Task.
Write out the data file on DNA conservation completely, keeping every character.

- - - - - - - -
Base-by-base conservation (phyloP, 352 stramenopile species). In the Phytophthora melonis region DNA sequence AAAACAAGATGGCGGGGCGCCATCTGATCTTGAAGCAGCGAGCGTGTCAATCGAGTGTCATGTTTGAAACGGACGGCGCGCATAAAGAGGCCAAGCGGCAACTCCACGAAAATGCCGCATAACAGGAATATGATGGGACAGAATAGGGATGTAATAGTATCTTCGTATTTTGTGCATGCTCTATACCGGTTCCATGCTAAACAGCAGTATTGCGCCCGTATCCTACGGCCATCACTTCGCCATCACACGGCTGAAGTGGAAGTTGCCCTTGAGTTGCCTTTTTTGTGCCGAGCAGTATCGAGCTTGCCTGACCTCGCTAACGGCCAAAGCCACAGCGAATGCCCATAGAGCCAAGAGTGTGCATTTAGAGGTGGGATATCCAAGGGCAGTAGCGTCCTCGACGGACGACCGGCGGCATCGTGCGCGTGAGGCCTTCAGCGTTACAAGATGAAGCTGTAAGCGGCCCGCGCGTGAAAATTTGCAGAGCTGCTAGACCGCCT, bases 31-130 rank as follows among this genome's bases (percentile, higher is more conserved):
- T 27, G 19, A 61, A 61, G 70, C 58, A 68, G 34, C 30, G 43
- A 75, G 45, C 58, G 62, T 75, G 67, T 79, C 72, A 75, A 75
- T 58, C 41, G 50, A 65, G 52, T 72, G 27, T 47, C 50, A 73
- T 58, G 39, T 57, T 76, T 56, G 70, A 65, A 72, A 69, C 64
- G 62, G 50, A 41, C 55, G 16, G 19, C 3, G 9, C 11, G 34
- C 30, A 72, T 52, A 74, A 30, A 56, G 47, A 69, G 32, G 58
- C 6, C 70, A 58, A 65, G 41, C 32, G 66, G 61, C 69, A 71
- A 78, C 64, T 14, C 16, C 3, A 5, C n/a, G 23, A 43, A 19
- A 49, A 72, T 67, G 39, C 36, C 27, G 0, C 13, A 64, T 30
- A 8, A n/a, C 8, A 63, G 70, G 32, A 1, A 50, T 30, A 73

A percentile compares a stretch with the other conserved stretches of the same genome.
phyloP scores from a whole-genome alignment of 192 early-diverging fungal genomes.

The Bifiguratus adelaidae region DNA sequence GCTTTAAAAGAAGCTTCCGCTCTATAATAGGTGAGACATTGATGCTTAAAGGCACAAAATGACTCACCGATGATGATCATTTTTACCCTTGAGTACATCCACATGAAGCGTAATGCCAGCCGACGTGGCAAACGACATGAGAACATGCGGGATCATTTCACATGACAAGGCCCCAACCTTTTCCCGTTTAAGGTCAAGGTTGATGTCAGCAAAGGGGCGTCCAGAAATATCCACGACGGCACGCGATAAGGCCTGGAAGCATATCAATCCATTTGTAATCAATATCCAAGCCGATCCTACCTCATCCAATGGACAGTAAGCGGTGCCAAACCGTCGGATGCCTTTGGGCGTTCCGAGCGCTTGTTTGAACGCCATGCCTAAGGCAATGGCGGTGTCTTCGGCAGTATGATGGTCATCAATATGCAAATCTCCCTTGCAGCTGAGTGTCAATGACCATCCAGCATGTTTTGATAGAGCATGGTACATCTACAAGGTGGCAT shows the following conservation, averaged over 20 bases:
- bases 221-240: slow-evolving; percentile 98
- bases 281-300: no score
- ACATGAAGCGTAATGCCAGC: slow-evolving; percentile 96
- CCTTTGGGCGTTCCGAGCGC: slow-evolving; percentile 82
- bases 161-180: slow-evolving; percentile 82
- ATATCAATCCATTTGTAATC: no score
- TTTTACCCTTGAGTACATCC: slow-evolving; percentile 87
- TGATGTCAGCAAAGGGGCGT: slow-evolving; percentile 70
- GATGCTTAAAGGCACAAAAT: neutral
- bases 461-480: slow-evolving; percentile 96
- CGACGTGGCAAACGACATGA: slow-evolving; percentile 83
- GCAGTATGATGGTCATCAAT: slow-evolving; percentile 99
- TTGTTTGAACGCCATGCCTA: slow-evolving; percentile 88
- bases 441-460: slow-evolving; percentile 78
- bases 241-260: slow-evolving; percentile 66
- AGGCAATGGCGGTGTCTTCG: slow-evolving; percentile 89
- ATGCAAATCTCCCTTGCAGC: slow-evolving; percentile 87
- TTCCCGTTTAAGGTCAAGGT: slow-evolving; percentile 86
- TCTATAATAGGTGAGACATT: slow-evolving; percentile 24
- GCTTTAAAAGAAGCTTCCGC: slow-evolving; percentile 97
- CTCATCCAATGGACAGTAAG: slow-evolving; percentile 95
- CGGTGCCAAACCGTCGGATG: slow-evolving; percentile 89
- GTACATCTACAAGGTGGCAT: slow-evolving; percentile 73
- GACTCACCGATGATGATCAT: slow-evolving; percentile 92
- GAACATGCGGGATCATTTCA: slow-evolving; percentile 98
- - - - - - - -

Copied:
Base-by-base conservation (phyloP, 352 stramenopile species). In the Phytophthora melonis region DNA sequence AAAACAAGATGGCGGGGCGCCATCTGATCTTGAAGCAGCGAGCGTGTCAATCGAGTGTCATGTTTGAAACGGACGGCGCGCATAAAGAGGCCAAGCGGCAACTCCACGAAAATGCCGCATAACAGGAATATGATGGGACAGAATAGGGATGTAATAGTATCTTCGTATTTTGTGCATGCTCTATACCGGTTCCATGCTAAACAGCAGTATTGCGCCCGTATCCTACGGCCATCACTTCGCCATCACACGGCTGAAGTGGAAGTTGCCCTTGAGTTGCCTTTTTTGTGCCGAGCAGTATCGAGCTTGCCTGACCTCGCTAACGGCCAAAGCCACAGCGAATGCCCATAGAGCCAAGAGTGTGCATTTAGAGGTGGGATATCCAAGGGCAGTAGCGTCCTCGACGGACGACCGGCGGCATCGTGCGCGTGAGGCCTTCAGCGTTACAAGATGAAGCTGTAAGCGGCCCGCGCGTGAAAATTTGCAGAGCTGCTAGACCGCCT, bases 31-130 rank as follows among this genome's bases (percentile, higher is more conserved):
- T 27, G 19, A 61, A 61, G 70, C 58, A 68, G 34, C 30, G 43
- A 75, G 45, C 58, G 62, T 75, G 67, T 79, C 72, A 75, A 75
- T 58, C 41, G 50, A 65, G 52, T 72, G 27, T 47, C 50, A 73
- T 58, G 39, T 57, T 76, T 56, G 70, A 65, A 72, A 69, C 64
- G 62, G 50, A 41, C 55, G 16, G 19, C 3, G 9, C 11, G 34
- C 30, A 72, T 52, A 74, A 30, A 56, G 47, A 69, G 32, G 58
- C 6, C 70, A 58, A 65, G 41, C 32, G 66, G 61, C 69, A 71
- A 78, C 64, T 14, C 16, C 3, A 5, C n/a, G 23, A 43, A 19
- A 49, A 72, T 67, G 39, C 36, C 27, G 0, C 13, A 64, T 30
- A 8, A n/a, C 8, A 63, G 70, G 32, A 1, A 50, T 30, A 73

A percentile compares a stretch with the other conserved stretches of the same genome.
phyloP scores from a whole-genome alignment of 192 early-diverging fungal genomes.

The Bifiguratus adelaidae region DNA sequence GCTTTAAAAGAAGCTTCCGCTCTATAATAGGTGAGACATTGATGCTTAAAGGCACAAAATGACTCACCGATGATGATCATTTTTACCCTTGAGTACATCCACATGAAGCGTAATGCCAGCCGACGTGGCAAACGACATGAGAACATGCGGGATCATTTCACATGACAAGGCCCCAACCTTTTCCCGTTTAAGGTCAAGGTTGATGTCAGCAAAGGGGCGTCCAGAAATATCCACGACGGCACGCGATAAGGCCTGGAAGCATATCAATCCATTTGTAATCAATATCCAAGCCGATCCTACCTCATCCAATGGACAGTAAGCGGTGCCAAACCGTCGGATGCCTTTGGGCGTTCCGAGCGCTTGTTTGAACGCCATGCCTAAGGCAATGGCGGTGTCTTCGGCAGTATGATGGTCATCAATATGCAAATCTCCCTTGCAGCTGAGTGTCAATGACCATCCAGCATGTTTTGATAGAGCATGGTACATCTACAAGGTGGCAT shows the following conservation, averaged over 20 bases:
- bases 221-240: slow-evolving; percentile 98
- bases 281-300: no score
- ACATGAAGCGTAATGCCAGC: slow-evolving; percentile 96
- CCTTTGGGCGTTCCGAGCGC: slow-evolving; percentile 82
- bases 161-180: slow-evolving; percentile 82
- ATATCAATCCATTTGTAATC: no score
- TTTTACCCTTGAGTACATCC: slow-evolving; percentile 87
- TGATGTCAGCAAAGGGGCGT: slow-evolving; percentile 70
- GATGCTTAAAGGCACAAAAT: neutral
- bases 461-480: slow-evolving; percentile 96
- CGACGTGGCAAACGACATGA: slow-evolving; percentile 83
- GCAGTATGATGGTCATCAAT: slow-evolving; percentile 99
- TTGTTTGAACGCCATGCCTA: slow-evolving; percentile 88
- bases 441-460: slow-evolving; percentile 78
- bases 241-260: slow-evolving; percentile 66
- AGGCAATGGCGGTGTCTTCG: slow-evolving; percentile 89
- ATGCAAATCTCCCTTGCAGC: slow-evolving; percentile 87
- TTCCCGTTTAAGGTCAAGGT: slow-evolving; percentile 86
- TCTATAATAGGTGAGACATT: slow-evolving; percentile 24
- GCTTTAAAAGAAGCTTCCGC: slow-evolving; percentile 97
- CTCATCCAATGGACAGTAAG: slow-evolving; percentile 95
- CGGTGCCAAACCGTCGGATG: slow-evolving; percentile 89
- GTACATCTACAAGGTGGCAT: slow-evolving; percentile 73
- GACTCACCGATGATGATCAT: slow-evolving; percentile 92
- GAACATGCGGGATCATTTCA: slow-evolving; percentile 98